Fun Golden Tetra Facts For Kids

Ritwik Bhuyan
Nov 15, 2022 By Ritwik Bhuyan
Originally Published on Aug 05, 2021
Edited by Monisha Kochhar
Fact-checked by Oluwapelumi Iwayemi
Golden Tetra facts they have a golden hue in their silver body due to a substance called guanin secreted from their body.
Age: 3-18
Read time: 7.7 Min

Gold tetras are one of the finest species of tetras in the world. Remember to not mistake it for the golden pristella tetra or the golden neon tetra which has a striking resemblance to the gold tetra.

The gold tetra (Hemigrammus rodwayi) is a freshwater fish species with its natural habitat in South America. The name golden is derived from the powder-like shade on their body, believed to have been created by internal parasites.

Thesegold tetra fish have a certain temperament - peaceful, and loving, schooling community fish. The fish is a pretty little characin.

They are lovely to look at but are mostly not gold but rather silver in color. Even the gold tetra with the silverish-gray coloration is beautiful, with a glow of green or blue.

They usually move in a group of five which looks beautiful in an aquarium or even in their natural habitat. It looks absolutely gorgeous in an aquarium and is even low maintenance due to the requirement of just freshwater.

Thegold tetra is one of a kind and is a toothed fish.

They got the name tetra from their unique teeth. They can live a long life with proper care and cleanliness.

The temperature of the water is also important to look after. Keeping the fish healthy and vibrant is very important and would elevate the beauty of your aquarium.

The gold tetras' gold appearance is due to a specialized layer on its skin that defends it against a trematode parasite. The gold tetra fish is prone to diseases and are more susceptible to getting infected by parasites than other tetras.

The gold color in the body comes from 'guanine' which is secreted from the body of the gold tetra fish to protect it from these parasites. Hence, the name.

This captive-bred fish is one of the hardiest fish and is more difficult to keep than other tetras. But they are rare to find, and if it's possible to be bred, it makes a nice addition to the aquarium tank.

 There are many different species of fish living in the Atlantic ocean, a few of which are the fluke fish and the drum fish. Read some interesting facts about these fishes once you're done with this article.

Golden Tetra Interesting Facts

What type of animal is a golden tetra?

The gold tetras are a type of fish found mostly in the South American continent.

What class of animal does a golden tetra belong to?

The gold tetra, (Hemigrammus rodwayi) , falls under the class of Actinopterygii in the family of Characidae.

How many golden tetras are there in the world?

The total population of the gold tetras is unknown at the moment. But, the gold tetra fish is found abundant everywhere.

Where does a golden tetra live?

The gold tetras are usually found in the South American continent, with countries including Brazil, French Guiana, Guyana, Peru, and Suriname. It is also extensively found in the Amazon river basin.

What is a golden tetra's habitat?

Gold tetras prefer living in the flood plains as well as coastal reeks where the water can be a little saline, living free in their natural habitat. The gold tetra has also been bred successfully in a breeding tank but sometimes loses its gold color. The gold teras like living in groups.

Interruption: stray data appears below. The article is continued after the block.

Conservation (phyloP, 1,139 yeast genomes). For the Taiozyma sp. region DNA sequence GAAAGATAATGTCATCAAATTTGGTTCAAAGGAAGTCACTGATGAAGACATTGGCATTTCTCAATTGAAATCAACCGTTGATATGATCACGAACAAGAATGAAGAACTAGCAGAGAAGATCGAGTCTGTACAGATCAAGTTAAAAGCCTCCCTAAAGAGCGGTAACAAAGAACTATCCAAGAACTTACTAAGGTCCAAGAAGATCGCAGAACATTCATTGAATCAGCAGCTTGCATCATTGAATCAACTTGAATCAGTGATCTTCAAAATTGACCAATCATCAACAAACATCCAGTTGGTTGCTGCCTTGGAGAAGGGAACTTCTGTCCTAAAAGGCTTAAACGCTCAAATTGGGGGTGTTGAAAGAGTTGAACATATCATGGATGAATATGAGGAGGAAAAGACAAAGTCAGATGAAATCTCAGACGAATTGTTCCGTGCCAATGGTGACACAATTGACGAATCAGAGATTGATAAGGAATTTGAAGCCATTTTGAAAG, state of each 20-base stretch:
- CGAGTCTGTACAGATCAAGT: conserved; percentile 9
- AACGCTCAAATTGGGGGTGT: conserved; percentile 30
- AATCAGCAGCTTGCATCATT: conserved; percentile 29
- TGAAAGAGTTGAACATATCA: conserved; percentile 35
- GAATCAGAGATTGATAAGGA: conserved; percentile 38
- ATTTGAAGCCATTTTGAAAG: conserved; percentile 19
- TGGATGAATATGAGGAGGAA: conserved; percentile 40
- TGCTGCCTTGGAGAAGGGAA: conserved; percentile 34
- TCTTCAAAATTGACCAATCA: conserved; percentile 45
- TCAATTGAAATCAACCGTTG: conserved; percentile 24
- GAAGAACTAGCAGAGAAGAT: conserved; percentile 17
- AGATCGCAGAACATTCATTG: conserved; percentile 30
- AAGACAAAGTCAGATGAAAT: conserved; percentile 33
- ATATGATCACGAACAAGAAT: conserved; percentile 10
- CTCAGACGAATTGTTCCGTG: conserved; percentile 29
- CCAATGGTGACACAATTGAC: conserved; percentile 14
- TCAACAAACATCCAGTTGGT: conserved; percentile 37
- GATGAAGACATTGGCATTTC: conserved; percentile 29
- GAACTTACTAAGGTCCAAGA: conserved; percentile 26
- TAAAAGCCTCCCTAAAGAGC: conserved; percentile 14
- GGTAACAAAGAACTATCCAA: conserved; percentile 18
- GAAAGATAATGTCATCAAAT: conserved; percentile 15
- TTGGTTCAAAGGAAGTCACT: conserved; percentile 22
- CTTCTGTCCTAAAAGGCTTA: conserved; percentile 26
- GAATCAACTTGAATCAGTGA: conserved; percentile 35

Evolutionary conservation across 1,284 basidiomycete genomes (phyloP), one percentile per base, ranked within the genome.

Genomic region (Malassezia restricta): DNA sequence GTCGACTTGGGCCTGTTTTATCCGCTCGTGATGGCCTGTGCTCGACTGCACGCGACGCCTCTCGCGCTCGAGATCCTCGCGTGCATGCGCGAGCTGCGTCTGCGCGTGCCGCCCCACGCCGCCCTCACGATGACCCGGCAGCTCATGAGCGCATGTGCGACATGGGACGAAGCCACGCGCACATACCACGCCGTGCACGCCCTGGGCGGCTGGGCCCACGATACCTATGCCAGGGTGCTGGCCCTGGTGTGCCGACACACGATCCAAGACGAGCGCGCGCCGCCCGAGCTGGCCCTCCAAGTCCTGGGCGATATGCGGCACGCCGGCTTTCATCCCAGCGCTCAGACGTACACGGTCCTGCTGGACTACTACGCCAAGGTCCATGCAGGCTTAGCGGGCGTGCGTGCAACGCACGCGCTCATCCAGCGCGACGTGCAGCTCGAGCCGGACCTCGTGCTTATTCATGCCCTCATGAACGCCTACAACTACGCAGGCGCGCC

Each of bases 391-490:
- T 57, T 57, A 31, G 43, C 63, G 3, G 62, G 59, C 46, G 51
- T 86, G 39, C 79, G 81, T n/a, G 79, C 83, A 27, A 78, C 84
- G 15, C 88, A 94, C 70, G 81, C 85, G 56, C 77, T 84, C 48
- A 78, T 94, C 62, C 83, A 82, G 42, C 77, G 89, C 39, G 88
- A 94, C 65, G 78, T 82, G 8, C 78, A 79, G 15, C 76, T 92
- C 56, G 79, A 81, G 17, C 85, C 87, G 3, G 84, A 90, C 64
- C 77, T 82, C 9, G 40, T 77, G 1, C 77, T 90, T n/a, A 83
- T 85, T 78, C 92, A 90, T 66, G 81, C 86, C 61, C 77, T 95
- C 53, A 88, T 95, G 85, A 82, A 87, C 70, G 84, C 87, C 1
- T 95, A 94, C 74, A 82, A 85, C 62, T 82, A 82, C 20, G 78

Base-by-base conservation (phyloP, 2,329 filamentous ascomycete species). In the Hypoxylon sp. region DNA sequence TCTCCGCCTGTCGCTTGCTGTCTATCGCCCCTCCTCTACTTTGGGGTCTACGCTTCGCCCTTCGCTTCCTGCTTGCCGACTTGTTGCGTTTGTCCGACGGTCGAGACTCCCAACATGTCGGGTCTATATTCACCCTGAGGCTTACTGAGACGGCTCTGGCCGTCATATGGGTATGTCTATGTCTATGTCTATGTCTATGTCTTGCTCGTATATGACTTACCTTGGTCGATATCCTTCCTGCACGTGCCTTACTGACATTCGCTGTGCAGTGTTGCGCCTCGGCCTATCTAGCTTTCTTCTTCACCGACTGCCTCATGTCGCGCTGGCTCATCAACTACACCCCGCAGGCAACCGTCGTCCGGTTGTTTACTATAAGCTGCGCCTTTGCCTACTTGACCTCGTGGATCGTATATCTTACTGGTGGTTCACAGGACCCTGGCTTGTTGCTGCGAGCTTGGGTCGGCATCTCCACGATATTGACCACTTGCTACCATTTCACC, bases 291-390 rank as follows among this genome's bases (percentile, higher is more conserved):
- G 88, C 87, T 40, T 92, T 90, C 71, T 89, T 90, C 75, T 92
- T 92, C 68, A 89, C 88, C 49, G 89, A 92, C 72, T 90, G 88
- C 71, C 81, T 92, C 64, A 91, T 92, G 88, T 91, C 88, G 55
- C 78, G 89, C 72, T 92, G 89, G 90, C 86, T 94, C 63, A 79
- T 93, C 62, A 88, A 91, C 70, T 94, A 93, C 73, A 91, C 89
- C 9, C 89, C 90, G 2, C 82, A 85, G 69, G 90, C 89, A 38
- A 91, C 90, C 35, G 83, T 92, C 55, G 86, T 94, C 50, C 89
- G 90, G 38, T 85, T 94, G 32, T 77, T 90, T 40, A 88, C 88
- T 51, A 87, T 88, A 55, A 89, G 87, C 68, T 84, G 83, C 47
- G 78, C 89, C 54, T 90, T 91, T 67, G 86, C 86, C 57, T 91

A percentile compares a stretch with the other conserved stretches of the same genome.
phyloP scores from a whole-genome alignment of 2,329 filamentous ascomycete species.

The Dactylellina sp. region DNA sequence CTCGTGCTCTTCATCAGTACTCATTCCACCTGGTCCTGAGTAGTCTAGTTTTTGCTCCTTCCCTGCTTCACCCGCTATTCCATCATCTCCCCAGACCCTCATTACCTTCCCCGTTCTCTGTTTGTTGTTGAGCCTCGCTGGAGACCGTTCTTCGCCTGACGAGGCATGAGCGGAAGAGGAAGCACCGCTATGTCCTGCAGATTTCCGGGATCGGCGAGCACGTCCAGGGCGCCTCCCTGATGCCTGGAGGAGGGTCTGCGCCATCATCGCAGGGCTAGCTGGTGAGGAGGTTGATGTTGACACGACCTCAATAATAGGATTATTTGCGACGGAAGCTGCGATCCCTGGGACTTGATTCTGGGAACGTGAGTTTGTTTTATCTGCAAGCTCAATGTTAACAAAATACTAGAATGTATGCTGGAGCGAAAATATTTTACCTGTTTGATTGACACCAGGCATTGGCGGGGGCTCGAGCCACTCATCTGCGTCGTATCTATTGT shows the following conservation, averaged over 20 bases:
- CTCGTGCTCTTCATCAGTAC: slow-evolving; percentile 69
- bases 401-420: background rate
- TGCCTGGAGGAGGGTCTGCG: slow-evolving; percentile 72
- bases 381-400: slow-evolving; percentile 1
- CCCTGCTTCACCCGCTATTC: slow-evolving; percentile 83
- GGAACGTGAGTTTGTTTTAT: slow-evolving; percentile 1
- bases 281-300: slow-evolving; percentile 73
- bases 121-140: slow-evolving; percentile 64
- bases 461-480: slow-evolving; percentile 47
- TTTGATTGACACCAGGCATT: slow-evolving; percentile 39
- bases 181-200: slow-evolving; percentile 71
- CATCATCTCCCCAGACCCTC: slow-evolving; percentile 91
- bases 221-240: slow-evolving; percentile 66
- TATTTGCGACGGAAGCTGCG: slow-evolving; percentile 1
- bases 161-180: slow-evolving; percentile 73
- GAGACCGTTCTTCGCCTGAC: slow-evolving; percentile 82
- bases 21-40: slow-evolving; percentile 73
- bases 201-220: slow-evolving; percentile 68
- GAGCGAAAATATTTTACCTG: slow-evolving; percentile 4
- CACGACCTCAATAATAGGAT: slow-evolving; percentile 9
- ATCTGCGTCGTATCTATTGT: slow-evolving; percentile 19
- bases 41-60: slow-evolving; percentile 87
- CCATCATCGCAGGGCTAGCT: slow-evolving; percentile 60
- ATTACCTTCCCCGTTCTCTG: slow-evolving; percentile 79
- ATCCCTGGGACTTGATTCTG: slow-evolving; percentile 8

In captivity, the gold tetras always do better when their natural habitat is recreated inside the aquarium tank. They enjoy free, slow-moving, blacking water to swim. The gold tetra likes sand as a substrate in the tank.

Driftwood and dried leaves should be added to the aquarium tank. Filters in the tank need to not create strong currents as the gold tetra fish likes slow-moving water.

These fishes are light-sensitive. A dimly lit environment should be produced in the tank to counter the light-sensitive nature of the gold tetra. Plants also can filter this light from entering the tank and also elevates the beauty of the aquarium.

Who does golden tetra live with?

The Gold tetras like to live in a group of five or more at a time. In a 20 gal (75.7 L) tank, not more than six should be kept at a time.

They also do quite well with other peaceful fishing a community aquariums. The gold tetra should not be paired with high-energy fish and larger fish that might stress them out.

How long does a golden tetra live?

The Gold tetra does not live a long life. Their average lifespan is around three to five years. Their lifespan also reduces a bit in captivity. The average lifespan of the fish in the wild is about five years.

How do they reproduce?

The golden tetra females laid eggs are successfully bred in captivity, but are seen to lose their golden coloration. The best way to breed the fishes is to place them in a group of six males and six females in an aquarium tank.

Live food should be provided in the water and the breeding should begin automatically. The females lay eggs on plants or green floss. Natural breeding in laying the eggs by the female takes place if all conditions are met in the aquarium tank.

To get the best number of fry (young), another breeding tank, smaller in size should be used. Plants and green floss should be kept abundantly in the water tank so that females can lay their eggs without any hassle.

Eggs can also be laid in a layer of mesh. The water needs to be kept at a proper hardness level and the water conditions need to be soft and acidic and should be kept at a temperature of 79-84 degrees Fahrenheit.

The water conditions should also be clean and filtered proficiently. Once the spawn is found, the males and females should be removed from the aquarium.